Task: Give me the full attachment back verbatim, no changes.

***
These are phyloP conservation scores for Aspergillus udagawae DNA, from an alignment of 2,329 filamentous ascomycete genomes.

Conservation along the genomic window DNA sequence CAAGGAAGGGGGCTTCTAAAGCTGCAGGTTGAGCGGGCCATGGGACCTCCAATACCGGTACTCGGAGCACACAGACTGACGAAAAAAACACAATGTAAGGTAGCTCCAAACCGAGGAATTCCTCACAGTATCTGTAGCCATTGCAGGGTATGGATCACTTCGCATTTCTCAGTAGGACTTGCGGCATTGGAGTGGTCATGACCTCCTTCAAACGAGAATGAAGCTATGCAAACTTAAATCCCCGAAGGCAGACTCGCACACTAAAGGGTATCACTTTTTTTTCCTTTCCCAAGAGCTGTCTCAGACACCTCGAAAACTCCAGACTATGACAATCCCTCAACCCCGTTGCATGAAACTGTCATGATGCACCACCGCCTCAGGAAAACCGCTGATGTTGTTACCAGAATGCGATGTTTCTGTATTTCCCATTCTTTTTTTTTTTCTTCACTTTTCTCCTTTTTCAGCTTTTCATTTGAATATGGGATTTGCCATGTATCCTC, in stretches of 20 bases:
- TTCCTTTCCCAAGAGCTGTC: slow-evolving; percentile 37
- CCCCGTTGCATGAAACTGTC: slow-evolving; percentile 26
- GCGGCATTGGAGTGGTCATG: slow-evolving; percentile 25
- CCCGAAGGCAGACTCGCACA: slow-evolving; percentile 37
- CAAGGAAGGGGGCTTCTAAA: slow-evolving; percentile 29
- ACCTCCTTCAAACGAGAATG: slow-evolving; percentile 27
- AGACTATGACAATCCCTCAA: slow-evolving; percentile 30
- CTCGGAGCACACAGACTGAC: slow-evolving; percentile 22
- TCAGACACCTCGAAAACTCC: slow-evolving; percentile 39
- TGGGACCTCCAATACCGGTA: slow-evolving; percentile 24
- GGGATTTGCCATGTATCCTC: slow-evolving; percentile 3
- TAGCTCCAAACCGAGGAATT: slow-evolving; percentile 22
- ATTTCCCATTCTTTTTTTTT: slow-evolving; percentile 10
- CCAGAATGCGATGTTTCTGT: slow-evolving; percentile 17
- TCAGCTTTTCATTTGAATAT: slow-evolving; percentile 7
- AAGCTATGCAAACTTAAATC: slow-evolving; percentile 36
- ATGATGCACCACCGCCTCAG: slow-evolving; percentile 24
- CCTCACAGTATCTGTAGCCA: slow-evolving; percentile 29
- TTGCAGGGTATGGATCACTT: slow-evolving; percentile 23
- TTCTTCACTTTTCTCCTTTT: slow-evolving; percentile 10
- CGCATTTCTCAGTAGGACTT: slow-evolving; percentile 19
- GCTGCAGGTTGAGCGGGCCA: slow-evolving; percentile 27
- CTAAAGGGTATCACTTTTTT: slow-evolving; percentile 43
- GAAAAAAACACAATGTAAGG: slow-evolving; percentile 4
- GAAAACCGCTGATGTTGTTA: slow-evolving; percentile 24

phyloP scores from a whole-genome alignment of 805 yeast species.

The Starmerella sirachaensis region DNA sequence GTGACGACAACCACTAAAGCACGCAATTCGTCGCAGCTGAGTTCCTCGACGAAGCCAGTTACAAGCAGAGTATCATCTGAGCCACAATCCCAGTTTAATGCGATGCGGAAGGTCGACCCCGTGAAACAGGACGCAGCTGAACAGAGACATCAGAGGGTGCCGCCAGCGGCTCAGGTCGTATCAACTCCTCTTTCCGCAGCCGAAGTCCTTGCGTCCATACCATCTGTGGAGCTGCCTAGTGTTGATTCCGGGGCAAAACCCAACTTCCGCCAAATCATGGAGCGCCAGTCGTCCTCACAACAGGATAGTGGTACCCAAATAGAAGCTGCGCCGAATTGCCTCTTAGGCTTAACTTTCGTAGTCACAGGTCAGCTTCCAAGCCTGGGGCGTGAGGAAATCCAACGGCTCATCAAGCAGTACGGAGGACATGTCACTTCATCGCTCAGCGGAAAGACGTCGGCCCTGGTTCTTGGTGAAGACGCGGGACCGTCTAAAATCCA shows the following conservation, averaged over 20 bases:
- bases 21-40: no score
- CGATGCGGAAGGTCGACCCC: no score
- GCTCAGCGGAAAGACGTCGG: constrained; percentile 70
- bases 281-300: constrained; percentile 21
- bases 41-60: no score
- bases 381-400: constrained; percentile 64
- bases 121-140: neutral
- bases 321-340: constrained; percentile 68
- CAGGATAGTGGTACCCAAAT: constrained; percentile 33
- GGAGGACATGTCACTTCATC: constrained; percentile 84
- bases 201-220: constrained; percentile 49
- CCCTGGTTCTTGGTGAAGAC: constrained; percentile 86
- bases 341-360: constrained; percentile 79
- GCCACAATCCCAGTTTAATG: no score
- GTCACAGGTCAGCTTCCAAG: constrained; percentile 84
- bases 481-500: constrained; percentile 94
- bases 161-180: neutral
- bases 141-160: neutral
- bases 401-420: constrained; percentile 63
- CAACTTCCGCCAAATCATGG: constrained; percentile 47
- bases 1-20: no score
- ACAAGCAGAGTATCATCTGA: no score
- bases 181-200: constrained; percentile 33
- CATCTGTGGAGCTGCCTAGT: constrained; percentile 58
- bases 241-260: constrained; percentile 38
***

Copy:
These are phyloP conservation scores for Aspergillus udagawae DNA, from an alignment of 2,329 filamentous ascomycete genomes.

Conservation along the genomic window DNA sequence CAAGGAAGGGGGCTTCTAAAGCTGCAGGTTGAGCGGGCCATGGGACCTCCAATACCGGTACTCGGAGCACACAGACTGACGAAAAAAACACAATGTAAGGTAGCTCCAAACCGAGGAATTCCTCACAGTATCTGTAGCCATTGCAGGGTATGGATCACTTCGCATTTCTCAGTAGGACTTGCGGCATTGGAGTGGTCATGACCTCCTTCAAACGAGAATGAAGCTATGCAAACTTAAATCCCCGAAGGCAGACTCGCACACTAAAGGGTATCACTTTTTTTTCCTTTCCCAAGAGCTGTCTCAGACACCTCGAAAACTCCAGACTATGACAATCCCTCAACCCCGTTGCATGAAACTGTCATGATGCACCACCGCCTCAGGAAAACCGCTGATGTTGTTACCAGAATGCGATGTTTCTGTATTTCCCATTCTTTTTTTTTTTCTTCACTTTTCTCCTTTTTCAGCTTTTCATTTGAATATGGGATTTGCCATGTATCCTC, in stretches of 20 bases:
- TTCCTTTCCCAAGAGCTGTC: slow-evolving; percentile 37
- CCCCGTTGCATGAAACTGTC: slow-evolving; percentile 26
- GCGGCATTGGAGTGGTCATG: slow-evolving; percentile 25
- CCCGAAGGCAGACTCGCACA: slow-evolving; percentile 37
- CAAGGAAGGGGGCTTCTAAA: slow-evolving; percentile 29
- ACCTCCTTCAAACGAGAATG: slow-evolving; percentile 27
- AGACTATGACAATCCCTCAA: slow-evolving; percentile 30
- CTCGGAGCACACAGACTGAC: slow-evolving; percentile 22
- TCAGACACCTCGAAAACTCC: slow-evolving; percentile 39
- TGGGACCTCCAATACCGGTA: slow-evolving; percentile 24
- GGGATTTGCCATGTATCCTC: slow-evolving; percentile 3
- TAGCTCCAAACCGAGGAATT: slow-evolving; percentile 22
- ATTTCCCATTCTTTTTTTTT: slow-evolving; percentile 10
- CCAGAATGCGATGTTTCTGT: slow-evolving; percentile 17
- TCAGCTTTTCATTTGAATAT: slow-evolving; percentile 7
- AAGCTATGCAAACTTAAATC: slow-evolving; percentile 36
- ATGATGCACCACCGCCTCAG: slow-evolving; percentile 24
- CCTCACAGTATCTGTAGCCA: slow-evolving; percentile 29
- TTGCAGGGTATGGATCACTT: slow-evolving; percentile 23
- TTCTTCACTTTTCTCCTTTT: slow-evolving; percentile 10
- CGCATTTCTCAGTAGGACTT: slow-evolving; percentile 19
- GCTGCAGGTTGAGCGGGCCA: slow-evolving; percentile 27
- CTAAAGGGTATCACTTTTTT: slow-evolving; percentile 43
- GAAAAAAACACAATGTAAGG: slow-evolving; percentile 4
- GAAAACCGCTGATGTTGTTA: slow-evolving; percentile 24

phyloP scores from a whole-genome alignment of 805 yeast species.

The Starmerella sirachaensis region DNA sequence GTGACGACAACCACTAAAGCACGCAATTCGTCGCAGCTGAGTTCCTCGACGAAGCCAGTTACAAGCAGAGTATCATCTGAGCCACAATCCCAGTTTAATGCGATGCGGAAGGTCGACCCCGTGAAACAGGACGCAGCTGAACAGAGACATCAGAGGGTGCCGCCAGCGGCTCAGGTCGTATCAACTCCTCTTTCCGCAGCCGAAGTCCTTGCGTCCATACCATCTGTGGAGCTGCCTAGTGTTGATTCCGGGGCAAAACCCAACTTCCGCCAAATCATGGAGCGCCAGTCGTCCTCACAACAGGATAGTGGTACCCAAATAGAAGCTGCGCCGAATTGCCTCTTAGGCTTAACTTTCGTAGTCACAGGTCAGCTTCCAAGCCTGGGGCGTGAGGAAATCCAACGGCTCATCAAGCAGTACGGAGGACATGTCACTTCATCGCTCAGCGGAAAGACGTCGGCCCTGGTTCTTGGTGAAGACGCGGGACCGTCTAAAATCCA shows the following conservation, averaged over 20 bases:
- bases 21-40: no score
- CGATGCGGAAGGTCGACCCC: no score
- GCTCAGCGGAAAGACGTCGG: constrained; percentile 70
- bases 281-300: constrained; percentile 21
- bases 41-60: no score
- bases 381-400: constrained; percentile 64
- bases 121-140: neutral
- bases 321-340: constrained; percentile 68
- CAGGATAGTGGTACCCAAAT: constrained; percentile 33
- GGAGGACATGTCACTTCATC: constrained; percentile 84
- bases 201-220: constrained; percentile 49
- CCCTGGTTCTTGGTGAAGAC: constrained; percentile 86
- bases 341-360: constrained; percentile 79
- GCCACAATCCCAGTTTAATG: no score
- GTCACAGGTCAGCTTCCAAG: constrained; percentile 84
- bases 481-500: constrained; percentile 94
- bases 161-180: neutral
- bases 141-160: neutral
- bases 401-420: constrained; percentile 63
- CAACTTCCGCCAAATCATGG: constrained; percentile 47
- bases 1-20: no score
- ACAAGCAGAGTATCATCTGA: no score
- bases 181-200: constrained; percentile 33
- CATCTGTGGAGCTGCCTAGT: constrained; percentile 58
- bases 241-260: constrained; percentile 38